in the same way, the biased accounts of jesus’ followers do not lend to the truth of jesus’ claims (or the followers’ claims), but they lend to the historical fact that jesus was a 1st century rabbi who was crucified and his followers claimed that he raised from the dead. even if you look at the recently found “nag hammadi” library in egypt, you will find many differing accounts of the traditionally believed story of who jesus was, but that is not the question. the question is: did jesus exist.

    in my research of the historical jesus, no matter how i looked at the matter, there was no way around seeing that jesus was a real figure in history. there are far more historical documents and far more copies that demonstrate very good accuracy of the present day texts of jesus, than any other person of his day.

    i am glad that you are searching for truth. philosophy is a great endeavor. i hope you find the truth you are looking for. and dont believe what i said just because i said it. check it out for yourself. see if it makes sense to you that there was a man named jesus. i did.

  2. Thankyou for the comments, PB and J.

    Now I have read the famous passage in Josephus were it mentions Jesus but it doesn`t add up. Josephus was not a Christian and in some of his works he writes about them as if detests them. The passage where Josephus mentions Jesus is spurious; I believe it is a Christain interpolation. Eusebius once said “Let`s make use of the works of Josephus…” Now what did he mean by that? According to my sources the original copy of Josephus does not contain the Jesus passage; it only appears in the Slavonic versions. It is true that there were many people claiming to be miracles workers in the first century. Josephus mentions an Egyptian prophet leading Jews astray. Another thing about Josephus is that Origen tells us in one of his works that Josephus did not believe in Christ [did not believe he was real]. My conclusion is that the Church propagandist Eusebius inserted the passage about Jesus into Josephus [rather clumsily] just as they did when they confused the John the Baptist rite [for sins/not for sins]. The passage in Josephus is inserted clumsily and the words used does not tie in with anything that Josephus would have said.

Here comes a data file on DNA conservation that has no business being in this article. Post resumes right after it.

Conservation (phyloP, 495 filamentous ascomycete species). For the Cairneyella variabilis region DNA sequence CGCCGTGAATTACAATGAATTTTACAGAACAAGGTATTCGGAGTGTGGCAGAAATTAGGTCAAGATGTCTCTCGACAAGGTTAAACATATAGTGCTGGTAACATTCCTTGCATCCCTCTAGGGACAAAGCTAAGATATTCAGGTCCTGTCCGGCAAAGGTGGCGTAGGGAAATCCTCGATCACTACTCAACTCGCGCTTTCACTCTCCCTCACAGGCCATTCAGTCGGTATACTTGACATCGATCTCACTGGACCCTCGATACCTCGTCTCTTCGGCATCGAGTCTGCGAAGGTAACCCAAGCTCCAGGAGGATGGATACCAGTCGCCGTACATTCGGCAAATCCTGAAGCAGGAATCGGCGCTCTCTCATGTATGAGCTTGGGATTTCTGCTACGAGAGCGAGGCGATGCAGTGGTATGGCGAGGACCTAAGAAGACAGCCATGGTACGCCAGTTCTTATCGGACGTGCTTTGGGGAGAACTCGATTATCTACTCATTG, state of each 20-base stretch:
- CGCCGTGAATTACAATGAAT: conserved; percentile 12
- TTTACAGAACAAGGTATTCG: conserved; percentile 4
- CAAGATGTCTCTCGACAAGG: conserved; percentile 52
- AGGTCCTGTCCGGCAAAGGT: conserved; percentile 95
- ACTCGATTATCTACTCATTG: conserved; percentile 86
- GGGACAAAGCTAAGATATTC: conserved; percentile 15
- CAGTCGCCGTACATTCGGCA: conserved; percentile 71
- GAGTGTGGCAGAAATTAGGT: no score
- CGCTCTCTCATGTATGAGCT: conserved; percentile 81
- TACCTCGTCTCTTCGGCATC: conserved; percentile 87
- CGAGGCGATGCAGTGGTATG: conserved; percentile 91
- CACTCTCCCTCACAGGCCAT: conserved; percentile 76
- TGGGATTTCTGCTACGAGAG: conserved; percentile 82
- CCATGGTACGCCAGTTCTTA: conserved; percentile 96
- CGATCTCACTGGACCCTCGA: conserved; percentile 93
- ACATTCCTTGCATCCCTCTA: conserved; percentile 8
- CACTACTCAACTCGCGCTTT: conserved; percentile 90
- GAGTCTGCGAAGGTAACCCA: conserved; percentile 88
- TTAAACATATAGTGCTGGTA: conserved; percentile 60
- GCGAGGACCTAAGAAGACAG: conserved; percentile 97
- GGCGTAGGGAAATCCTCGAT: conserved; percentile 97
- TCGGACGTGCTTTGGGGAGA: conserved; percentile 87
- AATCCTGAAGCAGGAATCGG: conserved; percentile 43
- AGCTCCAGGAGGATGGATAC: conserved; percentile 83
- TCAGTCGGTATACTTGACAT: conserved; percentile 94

There are no Roman records neither of a man called Jesus who was crucified without a fair trial. The Roman Justice system was the best in the world and any man would have been given a trial and the trial would have been recorded. Josephus and especially Philo would have written something about a man performing miraculous deads and gathering large crowds. Both Philo and Josephus is silent.